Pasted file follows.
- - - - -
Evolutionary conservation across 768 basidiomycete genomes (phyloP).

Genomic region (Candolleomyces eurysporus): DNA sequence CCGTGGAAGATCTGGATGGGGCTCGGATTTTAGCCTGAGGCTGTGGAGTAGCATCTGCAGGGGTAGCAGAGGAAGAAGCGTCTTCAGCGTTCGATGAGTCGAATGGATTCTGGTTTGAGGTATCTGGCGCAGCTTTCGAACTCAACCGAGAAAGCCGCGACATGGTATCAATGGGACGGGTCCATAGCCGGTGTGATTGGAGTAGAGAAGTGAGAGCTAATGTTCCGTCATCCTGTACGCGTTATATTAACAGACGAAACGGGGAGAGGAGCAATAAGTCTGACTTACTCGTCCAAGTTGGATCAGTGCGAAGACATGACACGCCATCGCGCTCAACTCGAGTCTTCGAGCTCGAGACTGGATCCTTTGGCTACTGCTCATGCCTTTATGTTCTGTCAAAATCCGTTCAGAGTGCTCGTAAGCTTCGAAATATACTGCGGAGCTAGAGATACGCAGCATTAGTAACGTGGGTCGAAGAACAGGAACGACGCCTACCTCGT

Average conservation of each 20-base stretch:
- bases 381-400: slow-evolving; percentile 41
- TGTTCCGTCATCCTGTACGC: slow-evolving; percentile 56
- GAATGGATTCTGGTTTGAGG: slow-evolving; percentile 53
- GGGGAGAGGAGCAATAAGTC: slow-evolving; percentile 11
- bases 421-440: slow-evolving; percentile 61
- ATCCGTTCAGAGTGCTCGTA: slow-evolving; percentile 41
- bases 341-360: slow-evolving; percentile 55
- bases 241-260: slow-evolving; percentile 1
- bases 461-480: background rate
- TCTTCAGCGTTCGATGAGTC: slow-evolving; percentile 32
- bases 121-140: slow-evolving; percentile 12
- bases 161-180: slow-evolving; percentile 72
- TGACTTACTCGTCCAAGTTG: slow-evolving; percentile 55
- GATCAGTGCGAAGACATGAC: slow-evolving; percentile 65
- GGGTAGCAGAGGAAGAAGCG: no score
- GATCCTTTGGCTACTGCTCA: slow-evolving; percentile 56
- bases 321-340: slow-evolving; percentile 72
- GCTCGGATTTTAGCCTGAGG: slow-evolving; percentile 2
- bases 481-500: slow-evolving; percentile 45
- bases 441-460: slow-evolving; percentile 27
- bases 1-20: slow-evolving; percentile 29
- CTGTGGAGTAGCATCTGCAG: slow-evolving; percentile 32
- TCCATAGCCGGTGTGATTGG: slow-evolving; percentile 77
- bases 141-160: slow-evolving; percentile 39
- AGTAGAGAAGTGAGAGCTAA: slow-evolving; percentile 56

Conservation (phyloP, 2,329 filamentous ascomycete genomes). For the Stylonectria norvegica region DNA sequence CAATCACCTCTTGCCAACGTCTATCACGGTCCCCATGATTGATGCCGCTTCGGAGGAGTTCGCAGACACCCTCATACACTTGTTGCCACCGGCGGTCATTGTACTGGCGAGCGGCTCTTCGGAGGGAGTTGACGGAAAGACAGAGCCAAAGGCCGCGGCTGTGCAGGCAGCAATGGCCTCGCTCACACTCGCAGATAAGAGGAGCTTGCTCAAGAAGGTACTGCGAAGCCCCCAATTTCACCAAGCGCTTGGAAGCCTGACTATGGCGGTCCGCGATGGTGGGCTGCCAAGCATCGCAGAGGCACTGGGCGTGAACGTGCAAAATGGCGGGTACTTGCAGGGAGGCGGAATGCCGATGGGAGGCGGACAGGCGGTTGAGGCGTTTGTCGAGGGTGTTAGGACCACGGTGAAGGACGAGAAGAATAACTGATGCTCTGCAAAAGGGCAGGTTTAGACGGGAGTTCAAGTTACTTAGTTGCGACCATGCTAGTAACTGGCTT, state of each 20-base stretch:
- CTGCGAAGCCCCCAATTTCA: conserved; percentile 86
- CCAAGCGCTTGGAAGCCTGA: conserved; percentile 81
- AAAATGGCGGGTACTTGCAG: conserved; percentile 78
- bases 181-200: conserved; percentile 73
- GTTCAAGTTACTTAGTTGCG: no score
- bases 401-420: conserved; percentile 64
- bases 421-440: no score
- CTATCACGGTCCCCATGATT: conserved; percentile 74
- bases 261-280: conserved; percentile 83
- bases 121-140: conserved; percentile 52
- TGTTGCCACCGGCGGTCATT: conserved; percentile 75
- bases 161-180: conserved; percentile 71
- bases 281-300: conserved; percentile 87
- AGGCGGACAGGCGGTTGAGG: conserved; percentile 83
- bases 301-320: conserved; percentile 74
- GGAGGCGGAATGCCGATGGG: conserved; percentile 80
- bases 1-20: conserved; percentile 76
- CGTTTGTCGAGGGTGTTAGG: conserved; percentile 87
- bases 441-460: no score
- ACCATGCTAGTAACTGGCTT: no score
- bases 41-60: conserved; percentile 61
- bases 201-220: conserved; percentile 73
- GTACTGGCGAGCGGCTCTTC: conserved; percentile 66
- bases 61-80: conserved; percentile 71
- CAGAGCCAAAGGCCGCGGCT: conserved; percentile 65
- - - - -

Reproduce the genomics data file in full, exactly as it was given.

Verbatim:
Evolutionary conservation across 768 basidiomycete genomes (phyloP).

Genomic region (Candolleomyces eurysporus): DNA sequence CCGTGGAAGATCTGGATGGGGCTCGGATTTTAGCCTGAGGCTGTGGAGTAGCATCTGCAGGGGTAGCAGAGGAAGAAGCGTCTTCAGCGTTCGATGAGTCGAATGGATTCTGGTTTGAGGTATCTGGCGCAGCTTTCGAACTCAACCGAGAAAGCCGCGACATGGTATCAATGGGACGGGTCCATAGCCGGTGTGATTGGAGTAGAGAAGTGAGAGCTAATGTTCCGTCATCCTGTACGCGTTATATTAACAGACGAAACGGGGAGAGGAGCAATAAGTCTGACTTACTCGTCCAAGTTGGATCAGTGCGAAGACATGACACGCCATCGCGCTCAACTCGAGTCTTCGAGCTCGAGACTGGATCCTTTGGCTACTGCTCATGCCTTTATGTTCTGTCAAAATCCGTTCAGAGTGCTCGTAAGCTTCGAAATATACTGCGGAGCTAGAGATACGCAGCATTAGTAACGTGGGTCGAAGAACAGGAACGACGCCTACCTCGT

Average conservation of each 20-base stretch:
- bases 381-400: slow-evolving; percentile 41
- TGTTCCGTCATCCTGTACGC: slow-evolving; percentile 56
- GAATGGATTCTGGTTTGAGG: slow-evolving; percentile 53
- GGGGAGAGGAGCAATAAGTC: slow-evolving; percentile 11
- bases 421-440: slow-evolving; percentile 61
- ATCCGTTCAGAGTGCTCGTA: slow-evolving; percentile 41
- bases 341-360: slow-evolving; percentile 55
- bases 241-260: slow-evolving; percentile 1
- bases 461-480: background rate
- TCTTCAGCGTTCGATGAGTC: slow-evolving; percentile 32
- bases 121-140: slow-evolving; percentile 12
- bases 161-180: slow-evolving; percentile 72
- TGACTTACTCGTCCAAGTTG: slow-evolving; percentile 55
- GATCAGTGCGAAGACATGAC: slow-evolving; percentile 65
- GGGTAGCAGAGGAAGAAGCG: no score
- GATCCTTTGGCTACTGCTCA: slow-evolving; percentile 56
- bases 321-340: slow-evolving; percentile 72
- GCTCGGATTTTAGCCTGAGG: slow-evolving; percentile 2
- bases 481-500: slow-evolving; percentile 45
- bases 441-460: slow-evolving; percentile 27
- bases 1-20: slow-evolving; percentile 29
- CTGTGGAGTAGCATCTGCAG: slow-evolving; percentile 32
- TCCATAGCCGGTGTGATTGG: slow-evolving; percentile 77
- bases 141-160: slow-evolving; percentile 39
- AGTAGAGAAGTGAGAGCTAA: slow-evolving; percentile 56

Conservation (phyloP, 2,329 filamentous ascomycete genomes). For the Stylonectria norvegica region DNA sequence CAATCACCTCTTGCCAACGTCTATCACGGTCCCCATGATTGATGCCGCTTCGGAGGAGTTCGCAGACACCCTCATACACTTGTTGCCACCGGCGGTCATTGTACTGGCGAGCGGCTCTTCGGAGGGAGTTGACGGAAAGACAGAGCCAAAGGCCGCGGCTGTGCAGGCAGCAATGGCCTCGCTCACACTCGCAGATAAGAGGAGCTTGCTCAAGAAGGTACTGCGAAGCCCCCAATTTCACCAAGCGCTTGGAAGCCTGACTATGGCGGTCCGCGATGGTGGGCTGCCAAGCATCGCAGAGGCACTGGGCGTGAACGTGCAAAATGGCGGGTACTTGCAGGGAGGCGGAATGCCGATGGGAGGCGGACAGGCGGTTGAGGCGTTTGTCGAGGGTGTTAGGACCACGGTGAAGGACGAGAAGAATAACTGATGCTCTGCAAAAGGGCAGGTTTAGACGGGAGTTCAAGTTACTTAGTTGCGACCATGCTAGTAACTGGCTT, state of each 20-base stretch:
- CTGCGAAGCCCCCAATTTCA: conserved; percentile 86
- CCAAGCGCTTGGAAGCCTGA: conserved; percentile 81
- AAAATGGCGGGTACTTGCAG: conserved; percentile 78
- bases 181-200: conserved; percentile 73
- GTTCAAGTTACTTAGTTGCG: no score
- bases 401-420: conserved; percentile 64
- bases 421-440: no score
- CTATCACGGTCCCCATGATT: conserved; percentile 74
- bases 261-280: conserved; percentile 83
- bases 121-140: conserved; percentile 52
- TGTTGCCACCGGCGGTCATT: conserved; percentile 75
- bases 161-180: conserved; percentile 71
- bases 281-300: conserved; percentile 87
- AGGCGGACAGGCGGTTGAGG: conserved; percentile 83
- bases 301-320: conserved; percentile 74
- GGAGGCGGAATGCCGATGGG: conserved; percentile 80
- bases 1-20: conserved; percentile 76
- CGTTTGTCGAGGGTGTTAGG: conserved; percentile 87
- bases 441-460: no score
- ACCATGCTAGTAACTGGCTT: no score
- bases 41-60: conserved; percentile 61
- bases 201-220: conserved; percentile 73
- GTACTGGCGAGCGGCTCTTC: conserved; percentile 66
- bases 61-80: conserved; percentile 71
- CAGAGCCAAAGGCCGCGGCT: conserved; percentile 65